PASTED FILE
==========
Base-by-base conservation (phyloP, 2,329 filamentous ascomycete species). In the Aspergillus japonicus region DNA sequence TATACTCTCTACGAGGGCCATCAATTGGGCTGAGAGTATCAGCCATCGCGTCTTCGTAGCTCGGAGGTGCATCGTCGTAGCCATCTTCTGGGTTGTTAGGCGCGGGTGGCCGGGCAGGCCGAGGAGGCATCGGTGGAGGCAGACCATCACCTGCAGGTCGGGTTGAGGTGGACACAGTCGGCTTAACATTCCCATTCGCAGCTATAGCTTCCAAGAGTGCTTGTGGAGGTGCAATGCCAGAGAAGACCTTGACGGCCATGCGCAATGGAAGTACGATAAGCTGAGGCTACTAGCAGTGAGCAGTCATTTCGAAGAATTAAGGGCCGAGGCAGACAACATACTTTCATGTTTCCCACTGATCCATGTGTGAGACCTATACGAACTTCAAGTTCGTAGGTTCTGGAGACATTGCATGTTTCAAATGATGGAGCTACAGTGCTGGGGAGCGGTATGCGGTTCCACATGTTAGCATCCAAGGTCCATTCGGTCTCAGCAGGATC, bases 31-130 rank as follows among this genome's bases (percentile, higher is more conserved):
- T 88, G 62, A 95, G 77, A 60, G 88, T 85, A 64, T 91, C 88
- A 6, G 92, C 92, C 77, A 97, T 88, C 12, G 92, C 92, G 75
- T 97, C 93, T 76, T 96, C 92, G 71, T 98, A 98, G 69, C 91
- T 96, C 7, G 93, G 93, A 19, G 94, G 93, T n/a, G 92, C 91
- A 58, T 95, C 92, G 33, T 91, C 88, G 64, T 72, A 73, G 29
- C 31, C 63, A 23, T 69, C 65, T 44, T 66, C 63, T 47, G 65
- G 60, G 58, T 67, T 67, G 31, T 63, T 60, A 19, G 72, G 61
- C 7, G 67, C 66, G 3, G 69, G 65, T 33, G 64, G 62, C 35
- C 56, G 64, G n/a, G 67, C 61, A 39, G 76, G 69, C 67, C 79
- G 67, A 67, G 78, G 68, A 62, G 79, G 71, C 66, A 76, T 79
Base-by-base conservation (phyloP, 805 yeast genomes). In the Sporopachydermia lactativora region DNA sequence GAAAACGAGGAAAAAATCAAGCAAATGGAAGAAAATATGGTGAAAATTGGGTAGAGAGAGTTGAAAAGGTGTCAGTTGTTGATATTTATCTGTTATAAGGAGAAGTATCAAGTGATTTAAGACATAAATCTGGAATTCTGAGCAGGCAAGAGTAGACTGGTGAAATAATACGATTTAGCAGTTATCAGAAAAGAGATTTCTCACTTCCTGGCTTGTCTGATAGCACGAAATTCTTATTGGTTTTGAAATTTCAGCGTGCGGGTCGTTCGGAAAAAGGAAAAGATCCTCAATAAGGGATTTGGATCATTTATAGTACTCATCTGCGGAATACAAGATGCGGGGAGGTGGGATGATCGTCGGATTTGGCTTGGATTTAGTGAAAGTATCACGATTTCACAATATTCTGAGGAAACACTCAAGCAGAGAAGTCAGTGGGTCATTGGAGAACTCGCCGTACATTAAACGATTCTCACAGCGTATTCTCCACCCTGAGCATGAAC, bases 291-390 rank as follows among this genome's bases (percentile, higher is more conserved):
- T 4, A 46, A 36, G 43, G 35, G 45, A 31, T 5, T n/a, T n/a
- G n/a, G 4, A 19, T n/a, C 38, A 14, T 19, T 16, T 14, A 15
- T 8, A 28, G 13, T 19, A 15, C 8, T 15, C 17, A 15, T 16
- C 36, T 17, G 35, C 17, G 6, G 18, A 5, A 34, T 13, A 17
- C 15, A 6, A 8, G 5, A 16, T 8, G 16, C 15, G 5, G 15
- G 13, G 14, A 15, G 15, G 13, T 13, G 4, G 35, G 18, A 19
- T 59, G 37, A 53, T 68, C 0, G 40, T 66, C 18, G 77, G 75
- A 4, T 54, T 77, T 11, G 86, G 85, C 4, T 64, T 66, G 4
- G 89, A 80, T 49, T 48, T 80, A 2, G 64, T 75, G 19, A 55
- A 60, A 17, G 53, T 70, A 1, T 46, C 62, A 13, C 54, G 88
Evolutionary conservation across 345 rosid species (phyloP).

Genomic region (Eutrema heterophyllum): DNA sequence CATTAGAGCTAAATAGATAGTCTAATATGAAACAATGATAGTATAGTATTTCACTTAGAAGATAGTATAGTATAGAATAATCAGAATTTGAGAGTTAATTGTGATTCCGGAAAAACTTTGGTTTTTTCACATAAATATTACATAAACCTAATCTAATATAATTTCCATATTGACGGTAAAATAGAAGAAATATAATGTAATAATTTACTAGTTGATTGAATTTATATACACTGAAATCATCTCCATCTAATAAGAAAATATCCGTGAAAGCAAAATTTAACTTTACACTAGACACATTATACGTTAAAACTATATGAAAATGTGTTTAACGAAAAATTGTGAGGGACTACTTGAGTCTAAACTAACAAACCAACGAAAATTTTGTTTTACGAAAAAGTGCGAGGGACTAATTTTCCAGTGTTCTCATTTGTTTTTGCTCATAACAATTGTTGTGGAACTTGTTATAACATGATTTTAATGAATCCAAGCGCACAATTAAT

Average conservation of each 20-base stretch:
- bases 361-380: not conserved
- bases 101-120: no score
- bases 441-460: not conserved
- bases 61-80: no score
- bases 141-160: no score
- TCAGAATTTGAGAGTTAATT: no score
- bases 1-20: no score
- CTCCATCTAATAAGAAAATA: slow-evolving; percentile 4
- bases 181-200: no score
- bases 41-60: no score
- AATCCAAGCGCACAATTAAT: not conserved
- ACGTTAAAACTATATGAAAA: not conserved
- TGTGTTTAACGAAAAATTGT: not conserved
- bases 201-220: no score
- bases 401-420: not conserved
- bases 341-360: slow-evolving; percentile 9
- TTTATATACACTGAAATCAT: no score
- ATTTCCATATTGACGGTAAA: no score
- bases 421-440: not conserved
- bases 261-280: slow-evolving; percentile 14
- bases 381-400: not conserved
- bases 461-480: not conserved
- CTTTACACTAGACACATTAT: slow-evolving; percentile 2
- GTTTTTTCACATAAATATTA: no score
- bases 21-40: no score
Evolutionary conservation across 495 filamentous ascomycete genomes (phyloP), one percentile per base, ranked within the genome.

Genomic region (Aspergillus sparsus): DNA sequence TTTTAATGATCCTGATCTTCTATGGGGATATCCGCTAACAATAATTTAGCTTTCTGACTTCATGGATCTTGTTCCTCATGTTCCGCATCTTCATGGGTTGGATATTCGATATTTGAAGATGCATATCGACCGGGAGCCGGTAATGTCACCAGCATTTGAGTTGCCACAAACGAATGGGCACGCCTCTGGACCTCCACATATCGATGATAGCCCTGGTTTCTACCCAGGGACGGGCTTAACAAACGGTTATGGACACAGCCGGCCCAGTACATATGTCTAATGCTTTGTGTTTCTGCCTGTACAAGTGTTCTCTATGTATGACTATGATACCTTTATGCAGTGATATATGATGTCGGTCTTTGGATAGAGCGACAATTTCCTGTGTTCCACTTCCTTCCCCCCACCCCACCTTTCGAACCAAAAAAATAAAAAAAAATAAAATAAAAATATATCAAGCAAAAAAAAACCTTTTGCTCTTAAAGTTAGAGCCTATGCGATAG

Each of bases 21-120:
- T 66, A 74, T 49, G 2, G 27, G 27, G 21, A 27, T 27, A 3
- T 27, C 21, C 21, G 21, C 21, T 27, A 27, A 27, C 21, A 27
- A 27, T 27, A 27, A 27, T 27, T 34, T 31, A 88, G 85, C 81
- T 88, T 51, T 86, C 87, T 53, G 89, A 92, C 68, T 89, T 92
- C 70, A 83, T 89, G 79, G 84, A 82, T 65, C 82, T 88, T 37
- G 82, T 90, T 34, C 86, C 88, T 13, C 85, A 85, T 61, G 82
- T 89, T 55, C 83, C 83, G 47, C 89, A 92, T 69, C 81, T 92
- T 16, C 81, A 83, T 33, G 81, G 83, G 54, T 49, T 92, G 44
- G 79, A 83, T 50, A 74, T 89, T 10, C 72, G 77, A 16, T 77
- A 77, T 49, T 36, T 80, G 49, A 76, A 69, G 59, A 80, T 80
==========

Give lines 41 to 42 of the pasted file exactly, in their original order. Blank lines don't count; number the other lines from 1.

- bases 341-360: slow-evolving; percentile 9
- TTTATATACACTGAAATCAT: no score